In October 2019, I was fortunate to attend Urban Institute’s Foundations for the Future of Housing Conference in Chicago, thanks to a generous scholarship provided by NHC’s Emerging Leaders in Affordable Housing (ELAH) program. At that time, the challenges and devastation of the COVID-19 pandemic were still unimaginable. Now, with millions of households behind on rent and struggling to continue making ends meet, themes from that conference resonate with greater urgency—particularly the importance of innovative partnerships that center resident outcomes.
The Low Income Investment Fund (LIIF) is a national Community Development Financial Institution and proud member of NHC. As LIIF’s policy manager, I work closely with NHC on a range of federal policy issues, from Community Reinvestment Act (CRA) regulations to policies to address the racial homeownership gap. These policies were important long before the current public health and economic crises laid siege to our communities and have only become more urgent as communities of color and other historically underserved populations experience disproportionate harm from the pandemic.
Fortunately, there are opportunities to be bold in our nation’s response to these inequities. At LIIF, we recently refined our mission to put racial equity at the center of our investments in communities. As part of our new strategic plan, LIIF, Stewards of Affordable Housing for the Future and the National Affordable Housing Trust, a national nonprofit Low Income Housing Tax Credit syndicator – entered into a joint venture aligned around a shared commitment to housing equity. Our partnership focuses on building quality, safe affordable housing with an approach that centers resident voice and community choice to achieve our vision for more equitable, opportunity-rich communities. Together our work will provide more streamlined access to financing for the entire lifespan of a development, advance the creation of new products that are responsive to community needs and support developers of color.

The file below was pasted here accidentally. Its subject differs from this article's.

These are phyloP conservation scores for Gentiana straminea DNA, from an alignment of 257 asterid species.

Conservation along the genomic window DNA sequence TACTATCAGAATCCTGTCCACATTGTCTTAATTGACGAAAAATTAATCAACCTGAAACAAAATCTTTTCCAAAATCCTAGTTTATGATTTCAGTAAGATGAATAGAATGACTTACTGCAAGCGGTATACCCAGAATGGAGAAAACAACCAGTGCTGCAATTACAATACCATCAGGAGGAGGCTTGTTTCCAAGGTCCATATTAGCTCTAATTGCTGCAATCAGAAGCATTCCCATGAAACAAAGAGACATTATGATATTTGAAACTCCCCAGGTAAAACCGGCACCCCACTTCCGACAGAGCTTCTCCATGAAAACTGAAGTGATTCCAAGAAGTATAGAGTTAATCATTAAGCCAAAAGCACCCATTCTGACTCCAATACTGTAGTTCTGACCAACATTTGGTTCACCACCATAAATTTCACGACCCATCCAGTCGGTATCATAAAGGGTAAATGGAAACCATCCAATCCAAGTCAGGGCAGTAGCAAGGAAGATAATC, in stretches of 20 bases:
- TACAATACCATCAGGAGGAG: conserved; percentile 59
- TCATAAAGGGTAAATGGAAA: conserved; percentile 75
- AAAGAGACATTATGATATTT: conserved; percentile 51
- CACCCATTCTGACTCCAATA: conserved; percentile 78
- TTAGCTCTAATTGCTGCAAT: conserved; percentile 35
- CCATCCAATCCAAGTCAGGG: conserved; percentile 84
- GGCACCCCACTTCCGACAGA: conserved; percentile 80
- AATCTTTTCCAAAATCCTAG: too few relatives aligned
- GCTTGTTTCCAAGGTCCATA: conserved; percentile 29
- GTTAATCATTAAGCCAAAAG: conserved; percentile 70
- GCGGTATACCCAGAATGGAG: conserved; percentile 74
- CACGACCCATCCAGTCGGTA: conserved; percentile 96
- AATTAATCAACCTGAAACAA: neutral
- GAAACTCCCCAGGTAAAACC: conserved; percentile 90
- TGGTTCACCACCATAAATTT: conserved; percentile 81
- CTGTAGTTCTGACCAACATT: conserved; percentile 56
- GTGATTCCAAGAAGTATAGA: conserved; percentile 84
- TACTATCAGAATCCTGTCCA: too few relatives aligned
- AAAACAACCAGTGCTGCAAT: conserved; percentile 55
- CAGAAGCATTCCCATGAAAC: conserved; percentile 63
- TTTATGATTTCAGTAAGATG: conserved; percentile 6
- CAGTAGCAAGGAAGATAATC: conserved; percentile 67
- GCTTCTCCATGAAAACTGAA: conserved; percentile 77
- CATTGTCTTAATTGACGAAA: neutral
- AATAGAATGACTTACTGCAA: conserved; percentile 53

The importance of forming innovative partnerships and leveraging resources for greater impact were two of the biggest lessons I took from the Foundations for the Future of Housing Conference. It is encouraging to see these ideals play out within my own organization, especially at a time when our support for underserved communities has never been more urgent.
My experience with NHC has also been one that is built on strong partnerships. Through participation in a variety of working groups and events, I have found NHC to offer a valuable venue for housing experts to convene in pursuit of common-sense solutions to difficult problems.
Most recently, I joined NHC’s CRA working group to develop recommendations to strengthen the flow of capital into underserved communities. LIIF’s own comment letter to the Federal Reserve Board was strengthened thanks to the thought leadership of NHC and its working group members. LIIF was also pleased to join NHC in sending letters to the Biden administration and congressional leadership requesting $25 billion in direct assistance to homeowners facing hardships as a result of COVID-19. This support is particularly important to protect people of color who have been disproportionately impacted by the pandemic and are now more likely to be past due on their mortgage as a result.
NHC will continue its important convening role in the coming months as the host of multiple important housing events, including Solutions for Housing Communications on March 18. This year, LIIF’s Chief Strategy Officer, Lucy Arellano Baglieri, will discuss the steps LIIF took to both maintain and evolve our brand through unprecedented change in 2020 that disrupted the status quo.
And as a member of NHC’s ELAH group—which provided the opportunity for me to attend the Foundations for the Future of Housing conference—I will be attending the Emerging Leaders in Affordable Housing Webinar: The year ahead in housing, on Tuesday, Feb. 23, at 2:00 p.m. ET. If you would like to attend, you can sign up to be an ELAH member here.
2021 brings with it a host of new opportunities and challenges, but with strong partnerships and a continued commitment to advancing resident well-being, the future of housing can be more equitable and inclusive than we thought possible back in October 2019.